Signature _ _ _ Best Regards Jason C. R. Charles Placement Officer - Career Management College of Science Technology & Applied Arts of Trinidad & Tobago 9-11 Melville Lane, Port of Spain Telephone: 625-5030 Ext 5313 Fax: (868) 624-3911 Email:firstname.lastname@example.org
Email Tips 0 Treat Email as you would printed letters 0 Check your email often 0 Email and phone messages should be returned within 48 hours 0 Never assume your emails are confidential 0 Don’t ignore an email… ensure you read and understand before you delete. 0 Create a separate email for personal use. 0 Do not reply immediately following an emotionally-charged email. Calm down and give your response some thought. 0 (Use of Auto reply) 0 CYA
Business Telephone Etiquette 0 Vocal quality- 70% 0 Words spoken- 30% 0 What you say and how you say it are important 0 Be sure listener gets message loud and clear 0 Avoid using a cell phone in areas with questionable service- static is annoying 0 Do not chew, eat, or drink while on the phone 0 Mute when not speaking or asking a question 0 Do not interrupt others 18
Closing a Call 0 Thank the person(s) for the call 0 End on a positive note 0 Do not say “See ya”, “Bye-Bye”, or “Later”. Say Goodbye. 19
Voicemail Etiquette 0 Who 0 What 0 When 0 Where 0 Why 20
Voicemail Etiquette: Greeting & Messages 0 Write it out and practice 0 Smile when you speak 0 Do not use sound effects or gimmicks 0 Briefer is better 21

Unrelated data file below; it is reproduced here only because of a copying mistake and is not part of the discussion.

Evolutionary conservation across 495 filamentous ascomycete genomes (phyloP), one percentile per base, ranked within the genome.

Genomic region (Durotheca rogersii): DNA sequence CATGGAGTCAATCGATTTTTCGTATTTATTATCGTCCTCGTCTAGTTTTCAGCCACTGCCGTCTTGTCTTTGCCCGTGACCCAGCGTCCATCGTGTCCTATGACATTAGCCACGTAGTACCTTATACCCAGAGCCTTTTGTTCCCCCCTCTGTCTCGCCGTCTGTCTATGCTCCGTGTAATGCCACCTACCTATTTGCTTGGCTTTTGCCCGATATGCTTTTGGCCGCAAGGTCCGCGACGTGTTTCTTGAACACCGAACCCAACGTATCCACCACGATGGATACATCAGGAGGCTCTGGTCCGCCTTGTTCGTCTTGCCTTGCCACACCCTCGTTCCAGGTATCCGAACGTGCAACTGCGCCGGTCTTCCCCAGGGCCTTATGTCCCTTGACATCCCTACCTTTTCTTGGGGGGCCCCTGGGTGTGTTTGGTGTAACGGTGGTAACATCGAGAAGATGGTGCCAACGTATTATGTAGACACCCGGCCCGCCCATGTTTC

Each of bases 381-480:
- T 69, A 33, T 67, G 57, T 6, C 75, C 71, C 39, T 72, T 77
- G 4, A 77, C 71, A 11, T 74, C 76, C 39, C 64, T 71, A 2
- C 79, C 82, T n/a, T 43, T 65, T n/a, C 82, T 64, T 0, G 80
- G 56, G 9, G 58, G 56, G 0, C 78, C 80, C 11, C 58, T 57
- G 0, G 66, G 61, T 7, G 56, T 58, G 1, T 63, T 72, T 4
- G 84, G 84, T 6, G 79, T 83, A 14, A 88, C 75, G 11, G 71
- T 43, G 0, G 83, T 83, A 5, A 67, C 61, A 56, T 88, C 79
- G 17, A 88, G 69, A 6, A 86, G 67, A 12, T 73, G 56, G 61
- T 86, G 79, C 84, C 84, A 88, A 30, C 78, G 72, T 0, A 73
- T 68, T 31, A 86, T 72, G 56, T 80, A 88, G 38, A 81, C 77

Tipping 0 Wait staff & bartenders 0 Delivery drivers 0 Head waiters 0 Wash room attendants 0 Bell staff & Skycaps 0 Chambermaids 0 Room service 0 Calling a Cab 0 Taxi 22
Business Cards 0 Have a stock of recently printed business cards on hand. 0 A business card should convey your basic contact information such as your name and email. 0 When offered a business card, say thank you and present your card in return. 0 Can be used as enclosures in gifts, information packets, or with flowers 23
HANDLING PEOPLE: Every business person should learn basic etiquette to deal with people. Of course, there are number of written and unwritten rules and guidelines and when in doubt stick to the basic and follow. Build good relations with peers and subordinates. Never differentiate people based on designations and rank. Memorize the names of the people. If not, then correlate the name of the person with that of your previous acquaintances with in your mind for effective retention. Make a good practice of collecting the names of the people with their phone numbers, date of birth, family details. This will help you to build strong relations with them. Learn to appreciate people sincerely. If it is essential to criticize, do not attack the person rather attack his behavior as it takes the matter away from person-centric to problem-centric or behavior-centric. Never surprise your boss. Always keep him informed about the work related activities and try to be in the good books of your boss.